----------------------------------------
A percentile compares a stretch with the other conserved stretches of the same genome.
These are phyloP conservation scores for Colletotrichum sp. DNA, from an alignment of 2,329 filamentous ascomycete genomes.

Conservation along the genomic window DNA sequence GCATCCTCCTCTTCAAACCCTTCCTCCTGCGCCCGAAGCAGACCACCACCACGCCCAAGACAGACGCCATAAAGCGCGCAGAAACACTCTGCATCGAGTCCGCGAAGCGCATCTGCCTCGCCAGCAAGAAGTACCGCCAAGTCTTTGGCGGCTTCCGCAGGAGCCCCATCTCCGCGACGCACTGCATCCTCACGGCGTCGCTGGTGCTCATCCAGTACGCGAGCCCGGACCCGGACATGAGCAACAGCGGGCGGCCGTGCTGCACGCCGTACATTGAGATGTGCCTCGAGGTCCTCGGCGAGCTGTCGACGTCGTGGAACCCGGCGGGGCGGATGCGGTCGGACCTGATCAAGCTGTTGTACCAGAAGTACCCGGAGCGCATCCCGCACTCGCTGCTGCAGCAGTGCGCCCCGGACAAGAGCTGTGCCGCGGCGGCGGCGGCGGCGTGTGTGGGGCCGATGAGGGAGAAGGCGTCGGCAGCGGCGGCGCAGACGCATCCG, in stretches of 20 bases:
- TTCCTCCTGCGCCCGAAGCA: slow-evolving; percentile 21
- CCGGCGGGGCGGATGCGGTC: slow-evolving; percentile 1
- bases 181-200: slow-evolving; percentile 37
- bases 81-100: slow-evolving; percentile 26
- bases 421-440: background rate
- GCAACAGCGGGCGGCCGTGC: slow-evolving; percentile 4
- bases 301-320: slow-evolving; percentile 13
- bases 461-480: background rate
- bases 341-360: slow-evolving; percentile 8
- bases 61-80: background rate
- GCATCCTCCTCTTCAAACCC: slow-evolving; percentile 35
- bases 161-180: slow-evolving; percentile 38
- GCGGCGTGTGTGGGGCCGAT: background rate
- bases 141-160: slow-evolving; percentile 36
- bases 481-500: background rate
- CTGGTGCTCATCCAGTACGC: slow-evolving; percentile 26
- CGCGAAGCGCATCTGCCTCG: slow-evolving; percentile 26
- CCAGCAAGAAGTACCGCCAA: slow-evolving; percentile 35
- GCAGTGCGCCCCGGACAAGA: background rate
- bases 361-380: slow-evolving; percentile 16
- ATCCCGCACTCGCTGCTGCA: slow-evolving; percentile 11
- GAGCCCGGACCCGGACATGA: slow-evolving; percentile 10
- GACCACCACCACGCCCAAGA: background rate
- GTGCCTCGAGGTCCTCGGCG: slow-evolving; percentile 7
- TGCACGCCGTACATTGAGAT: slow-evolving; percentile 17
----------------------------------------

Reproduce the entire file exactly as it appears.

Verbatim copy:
A percentile compares a stretch with the other conserved stretches of the same genome.
These are phyloP conservation scores for Colletotrichum sp. DNA, from an alignment of 2,329 filamentous ascomycete genomes.

Conservation along the genomic window DNA sequence GCATCCTCCTCTTCAAACCCTTCCTCCTGCGCCCGAAGCAGACCACCACCACGCCCAAGACAGACGCCATAAAGCGCGCAGAAACACTCTGCATCGAGTCCGCGAAGCGCATCTGCCTCGCCAGCAAGAAGTACCGCCAAGTCTTTGGCGGCTTCCGCAGGAGCCCCATCTCCGCGACGCACTGCATCCTCACGGCGTCGCTGGTGCTCATCCAGTACGCGAGCCCGGACCCGGACATGAGCAACAGCGGGCGGCCGTGCTGCACGCCGTACATTGAGATGTGCCTCGAGGTCCTCGGCGAGCTGTCGACGTCGTGGAACCCGGCGGGGCGGATGCGGTCGGACCTGATCAAGCTGTTGTACCAGAAGTACCCGGAGCGCATCCCGCACTCGCTGCTGCAGCAGTGCGCCCCGGACAAGAGCTGTGCCGCGGCGGCGGCGGCGGCGTGTGTGGGGCCGATGAGGGAGAAGGCGTCGGCAGCGGCGGCGCAGACGCATCCG, in stretches of 20 bases:
- TTCCTCCTGCGCCCGAAGCA: slow-evolving; percentile 21
- CCGGCGGGGCGGATGCGGTC: slow-evolving; percentile 1
- bases 181-200: slow-evolving; percentile 37
- bases 81-100: slow-evolving; percentile 26
- bases 421-440: background rate
- GCAACAGCGGGCGGCCGTGC: slow-evolving; percentile 4
- bases 301-320: slow-evolving; percentile 13
- bases 461-480: background rate
- bases 341-360: slow-evolving; percentile 8
- bases 61-80: background rate
- GCATCCTCCTCTTCAAACCC: slow-evolving; percentile 35
- bases 161-180: slow-evolving; percentile 38
- GCGGCGTGTGTGGGGCCGAT: background rate
- bases 141-160: slow-evolving; percentile 36
- bases 481-500: background rate
- CTGGTGCTCATCCAGTACGC: slow-evolving; percentile 26
- CGCGAAGCGCATCTGCCTCG: slow-evolving; percentile 26
- CCAGCAAGAAGTACCGCCAA: slow-evolving; percentile 35
- GCAGTGCGCCCCGGACAAGA: background rate
- bases 361-380: slow-evolving; percentile 16
- ATCCCGCACTCGCTGCTGCA: slow-evolving; percentile 11
- GAGCCCGGACCCGGACATGA: slow-evolving; percentile 10
- GACCACCACCACGCCCAAGA: background rate
- GTGCCTCGAGGTCCTCGGCG: slow-evolving; percentile 7
- TGCACGCCGTACATTGAGAT: slow-evolving; percentile 17